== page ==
Canadians Own the Podium at Skeleton World Cup in Italy
CESANA, Ita.—Canada’s skeleton athletes slid to a hat trick of medals, and nearly had more, at a World Cup in Cesana, Italy on Friday.
Jon Montgomery captured the third gold medal of his career while teammate Jeff Pain slid to the bronze-medal step on the podium in the men’s race. Mellisa Hollingsworth completed
’s medal haul in the afternoon by winning the bronze in the women’s race. Canada
The 30-year-old Montgomery, of Russell, Man., whose victory marked the seventh podium finish of his four-year World Cup career, clocked times of 57.62 and 57.92 for a two-run total of one minute 55.54 seconds.
“That one will do,” said
Montgomery, who also won the World Cup at the Whistler Sliding Centre last year, has had success sliding on the 19-curve, 1,435-metre track in Cesana, Italy. He slid to his first World Cup win in Cesana during his breakthrough 2007-08 season.
“This track is a lot of fun and you have to be active the whole time,” said Montgomery, who also has a World Championship silver medal from 2008 under his belt – the same year he finished second overall on the World Cup. “You have to be focused here from corner one to 19, and I just have confidence when I’m sliding here.”
Montgomery and the Canadian men nearly replicated their historic 2006 Olympic race on the Cesana track where they nearly swept the podium with Duff Gibson winning gold, Jeff Pain silver and Paul Boehm finishing fourth.
At Friday’s World Cup, the Canadians including
“This is definitely a great track for Canadians because we own a lot of medals from here so something definitely is working for us here,” said Pain, who finished third at the World Cup in Whistler last season. “I had a really solid first run and felt comfortable so I am really happy for sure.”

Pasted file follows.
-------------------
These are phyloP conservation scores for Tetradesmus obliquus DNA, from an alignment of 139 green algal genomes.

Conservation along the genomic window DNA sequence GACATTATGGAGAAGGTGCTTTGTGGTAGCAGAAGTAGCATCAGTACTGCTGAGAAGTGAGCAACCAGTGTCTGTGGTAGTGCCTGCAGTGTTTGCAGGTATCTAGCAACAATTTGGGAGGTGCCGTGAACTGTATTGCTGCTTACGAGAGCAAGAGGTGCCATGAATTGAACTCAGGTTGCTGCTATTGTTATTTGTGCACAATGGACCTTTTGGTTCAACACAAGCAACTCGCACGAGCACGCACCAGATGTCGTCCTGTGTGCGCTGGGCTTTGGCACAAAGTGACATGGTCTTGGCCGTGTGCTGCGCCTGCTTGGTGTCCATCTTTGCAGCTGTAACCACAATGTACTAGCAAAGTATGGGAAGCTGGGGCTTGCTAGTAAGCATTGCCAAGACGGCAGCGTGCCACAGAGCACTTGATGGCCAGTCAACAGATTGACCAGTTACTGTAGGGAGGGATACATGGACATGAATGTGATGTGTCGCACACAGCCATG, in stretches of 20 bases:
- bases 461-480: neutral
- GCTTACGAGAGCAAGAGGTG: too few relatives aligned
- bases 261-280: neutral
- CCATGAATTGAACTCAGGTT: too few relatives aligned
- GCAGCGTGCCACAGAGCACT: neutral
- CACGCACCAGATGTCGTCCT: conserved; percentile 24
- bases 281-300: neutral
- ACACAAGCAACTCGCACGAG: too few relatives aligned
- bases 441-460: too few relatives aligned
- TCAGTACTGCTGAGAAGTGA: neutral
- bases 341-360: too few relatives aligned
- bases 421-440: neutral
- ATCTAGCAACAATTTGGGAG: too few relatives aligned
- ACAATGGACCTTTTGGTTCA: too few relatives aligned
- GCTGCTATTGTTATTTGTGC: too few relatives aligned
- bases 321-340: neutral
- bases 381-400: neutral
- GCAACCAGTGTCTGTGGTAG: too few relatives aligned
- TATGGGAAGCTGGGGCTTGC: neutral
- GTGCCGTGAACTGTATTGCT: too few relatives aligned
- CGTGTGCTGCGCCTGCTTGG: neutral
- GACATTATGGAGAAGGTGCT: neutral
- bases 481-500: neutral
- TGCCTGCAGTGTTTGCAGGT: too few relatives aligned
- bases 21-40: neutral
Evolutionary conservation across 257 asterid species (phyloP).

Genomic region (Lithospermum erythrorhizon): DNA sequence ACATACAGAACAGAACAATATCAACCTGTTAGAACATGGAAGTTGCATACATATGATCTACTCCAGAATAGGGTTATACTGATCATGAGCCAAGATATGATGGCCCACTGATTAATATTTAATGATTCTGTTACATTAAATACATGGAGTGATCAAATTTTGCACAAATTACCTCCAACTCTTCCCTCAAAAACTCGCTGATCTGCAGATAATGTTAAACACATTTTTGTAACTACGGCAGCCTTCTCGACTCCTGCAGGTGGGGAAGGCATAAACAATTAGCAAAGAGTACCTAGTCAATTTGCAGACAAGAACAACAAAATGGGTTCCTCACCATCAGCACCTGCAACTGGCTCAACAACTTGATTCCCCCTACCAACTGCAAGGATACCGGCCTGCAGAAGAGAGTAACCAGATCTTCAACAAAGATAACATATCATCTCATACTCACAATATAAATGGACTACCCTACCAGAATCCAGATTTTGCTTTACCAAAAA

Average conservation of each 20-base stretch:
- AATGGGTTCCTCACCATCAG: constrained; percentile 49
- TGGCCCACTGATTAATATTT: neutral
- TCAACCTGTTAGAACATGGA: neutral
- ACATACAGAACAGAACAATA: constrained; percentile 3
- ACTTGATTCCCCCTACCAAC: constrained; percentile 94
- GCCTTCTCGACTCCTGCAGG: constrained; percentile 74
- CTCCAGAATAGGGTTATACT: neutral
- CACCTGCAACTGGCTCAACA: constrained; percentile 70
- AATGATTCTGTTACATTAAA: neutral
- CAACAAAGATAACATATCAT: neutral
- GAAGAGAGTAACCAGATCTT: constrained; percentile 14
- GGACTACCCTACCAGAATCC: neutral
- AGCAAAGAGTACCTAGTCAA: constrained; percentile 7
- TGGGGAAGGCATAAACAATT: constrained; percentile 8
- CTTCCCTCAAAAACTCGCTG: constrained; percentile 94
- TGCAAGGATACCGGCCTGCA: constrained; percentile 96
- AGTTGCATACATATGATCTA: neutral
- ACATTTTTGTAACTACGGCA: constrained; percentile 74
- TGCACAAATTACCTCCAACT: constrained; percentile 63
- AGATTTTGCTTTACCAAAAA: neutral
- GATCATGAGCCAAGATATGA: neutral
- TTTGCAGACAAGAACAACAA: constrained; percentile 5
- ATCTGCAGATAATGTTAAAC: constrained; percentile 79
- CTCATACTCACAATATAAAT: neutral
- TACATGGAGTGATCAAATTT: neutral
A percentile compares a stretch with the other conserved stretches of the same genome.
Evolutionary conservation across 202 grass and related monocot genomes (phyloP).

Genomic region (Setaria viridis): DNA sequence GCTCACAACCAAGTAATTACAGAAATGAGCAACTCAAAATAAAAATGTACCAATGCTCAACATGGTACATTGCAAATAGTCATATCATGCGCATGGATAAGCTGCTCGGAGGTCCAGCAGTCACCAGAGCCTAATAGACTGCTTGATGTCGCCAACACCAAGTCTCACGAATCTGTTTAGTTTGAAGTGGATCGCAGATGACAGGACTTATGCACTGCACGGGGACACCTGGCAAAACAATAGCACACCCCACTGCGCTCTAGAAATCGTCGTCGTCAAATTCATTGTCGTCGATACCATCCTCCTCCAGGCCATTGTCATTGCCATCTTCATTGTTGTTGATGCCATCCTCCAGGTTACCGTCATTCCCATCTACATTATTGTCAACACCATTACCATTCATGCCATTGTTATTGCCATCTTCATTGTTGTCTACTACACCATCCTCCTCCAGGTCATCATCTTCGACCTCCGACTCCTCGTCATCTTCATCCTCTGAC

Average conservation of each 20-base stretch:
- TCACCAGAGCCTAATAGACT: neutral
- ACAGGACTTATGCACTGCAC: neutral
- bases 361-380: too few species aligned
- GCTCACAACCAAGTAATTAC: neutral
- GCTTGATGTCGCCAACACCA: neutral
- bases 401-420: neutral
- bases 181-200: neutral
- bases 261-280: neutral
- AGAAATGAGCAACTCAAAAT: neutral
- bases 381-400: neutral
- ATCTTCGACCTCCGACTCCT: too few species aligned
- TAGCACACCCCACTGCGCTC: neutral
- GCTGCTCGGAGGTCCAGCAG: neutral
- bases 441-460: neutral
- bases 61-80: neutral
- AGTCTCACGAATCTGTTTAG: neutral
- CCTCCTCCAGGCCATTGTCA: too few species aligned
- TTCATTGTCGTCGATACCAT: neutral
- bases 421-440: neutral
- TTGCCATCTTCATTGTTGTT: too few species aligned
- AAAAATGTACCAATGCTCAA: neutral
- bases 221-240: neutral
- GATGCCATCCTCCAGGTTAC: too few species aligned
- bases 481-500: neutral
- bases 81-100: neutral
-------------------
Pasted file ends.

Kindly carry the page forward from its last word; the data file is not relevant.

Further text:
The 39-year-old Pain, who had the second fastest time in the opening heat at 57.72, held on to third spot with a time of 1:56.05 for his first podium finish of the year, while the 38-year-old Douglas posted his best-ever World Cup result with a fourth-place time of 1:56.15.
“This one gives me a lot of confidence and assures me that I belong and can challenge for the podium on the World Cup,” said Douglas, who won an Intercontinental Cup race in Cesana last year. “Everything just really came together for me today from the start so I hope this is a breakthrough that I can continue to challenge from here-on-in.”
World Cup leader, Martins Dukurs, of
Cesana has also been friendly territory for
“I was sliding so well in training and I didn’t perform today to my potential,” said Hollingsworth, who skidded out of corner two in her opening run and struggled on corner 14 – the same part of the track that plagued her at the Olympics – in her second heat. “For me I felt like it was a bad day, but it is still a medal and I believe that is a good thing. How can I not be happy with it?”
The 29-year-old Hollingsworth is off to a similar start to this Olympic season as her breakthrough campaign in 2006 where she went on to become the first athlete ever to podium in all eight World Cup races, including the Olympic Winter Games. Hollingsworth won a bronze medal at the season-opening race in
“My top goal is to head to the Olympics in Whistler, and wear the number one bib like I did four years ago,” said Hollingsworth. “I have three medals in three races so I’m happy with the way things are going.”
Amy Gough, of Abbotsford, B.C., completed the stellar day for
Shelley Rudman, of
Due to an administrative error on the part of BCS, Michelle Kelly of
The World Cup continues on Saturday in
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Top-Five Men’s Results:
1. Jon Montgomery,
Top-Five Women’s Results:
1. Shelley Rudman, GBR, 1:57.46; 2. Marion Trott, GER, 1:57.81; 3. Mellisa Hollingsworth, Eckville, Alta., CAN, 1:58.13; 4. Kerstin Szymkowiak, GER, 1:58.32; 5. Katie Uhlaender,
Other Canadian Results:
7. Amy Gough, Abbotsford, B.C., 1:58.89